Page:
Tuesday night, I migrated the PointBuzz forums to the hosted forum app, and the site that served as v1 more than 20 years ago came full circle as the first customer. Both of the sites had been running on a similar version for some time, but there's something different going on here that provides a mountain of technical validation that I didn't have before.
Without nerding too hard, I really wanted to prove that all of the stuff I wrote to scale the app worked. Not worked to scale, but worked at all. If you go back in history, the forums were always written to be this self-contained thing that would work on shared hosting (hello 1999!), so breaking it up into cloud-first pieces was a lot of work. But several big things worked out:
- I moved search to ElasticSearch. In my case, I'm using the managed version from Elastic itself, running in Azure. I'm spending less than $20/month to start, and while it's not super fast at that spend, it gets real results that are useful! My home-grown solution wasn't terrible, but it wasn't great.
- All of the background stuff that happens like sending email and indexing text for search, happens in serverless instances (Azure Functions). What's awesome about this is that it costs a few bucks for millions of executions.
- It all works across multiple nodes! Since moving to the cloud, I always wanted to have more than one web head just for redundancy. There have only been a few times where I'm sure the node failed and a new one was spun up, but having two is nice. I have to keep the affinity on (sticky sessions) though in order to make SignalR work, but this doesn't seem to really impact performance.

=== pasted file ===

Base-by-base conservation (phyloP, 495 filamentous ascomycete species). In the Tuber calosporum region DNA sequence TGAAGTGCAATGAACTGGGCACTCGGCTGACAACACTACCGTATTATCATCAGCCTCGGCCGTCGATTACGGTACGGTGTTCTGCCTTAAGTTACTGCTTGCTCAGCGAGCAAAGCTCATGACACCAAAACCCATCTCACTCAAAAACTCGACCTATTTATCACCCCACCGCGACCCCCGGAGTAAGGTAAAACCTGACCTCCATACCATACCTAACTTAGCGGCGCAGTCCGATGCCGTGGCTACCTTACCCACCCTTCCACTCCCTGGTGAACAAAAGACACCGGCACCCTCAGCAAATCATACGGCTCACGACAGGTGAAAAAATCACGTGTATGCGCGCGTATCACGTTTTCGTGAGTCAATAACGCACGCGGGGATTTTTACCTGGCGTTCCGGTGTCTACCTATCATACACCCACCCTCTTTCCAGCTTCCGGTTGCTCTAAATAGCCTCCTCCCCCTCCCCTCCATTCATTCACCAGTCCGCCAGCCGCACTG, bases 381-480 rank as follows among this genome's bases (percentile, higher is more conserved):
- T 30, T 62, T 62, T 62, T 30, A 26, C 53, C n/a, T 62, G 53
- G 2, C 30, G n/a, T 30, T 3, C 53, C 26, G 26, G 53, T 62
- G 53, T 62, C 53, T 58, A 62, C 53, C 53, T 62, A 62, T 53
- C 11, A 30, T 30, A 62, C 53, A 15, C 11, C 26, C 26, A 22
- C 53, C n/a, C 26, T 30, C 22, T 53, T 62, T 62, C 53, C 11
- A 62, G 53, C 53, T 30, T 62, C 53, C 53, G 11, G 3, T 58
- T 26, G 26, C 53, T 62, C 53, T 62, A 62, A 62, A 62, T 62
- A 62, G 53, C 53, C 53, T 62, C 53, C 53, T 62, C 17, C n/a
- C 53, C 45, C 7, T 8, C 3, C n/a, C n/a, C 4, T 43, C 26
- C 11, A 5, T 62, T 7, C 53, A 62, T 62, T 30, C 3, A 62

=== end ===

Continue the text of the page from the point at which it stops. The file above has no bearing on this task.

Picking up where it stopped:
- The two-level caching works. I use StackOverflow's pattern here, sort of, replicating and invalidating the cache in local memory by way of the message bus in Redis. I don't have a great way to measure the hit/miss ratio in local memory, but I imagine it's pretty great. User data is what gets cached the most. I'm estimating that with PointBuzz alone, I'm avoiding the database about 50,000 times per day. That gets really important with more customers. (Sidebar: This failed a lot when I was prototyping a few years ago, as the old version of the StackExchange Redis client was prone to failure.)
- Average response time went from about 30ms running on a Windows app service, to 5ms running on a Linux app service with about the same "hardware" and the same database. That's nuts! It's the same code! Maybe there's something I'm missing, but the only other thing that I can think of is that it's now running multi-tenant, which adds overhead, not reduces it.
I'm also trying out Azure Insights for monitoring. It's pretty cool, but the cost seems a little steep so far, I think averaging a buck a day for relatively low traffic. It also doesn't monitor the Redis service. Like any service, you can feed it custom events, so I might be doing that to instrument the caching both local and on Redis.
So now I just need customers. Selling is not my strong point, but I have some ideas to get the name out there and perhaps line up some "free" customers as promotion. I have a reasonably baked product, and that's very exciting.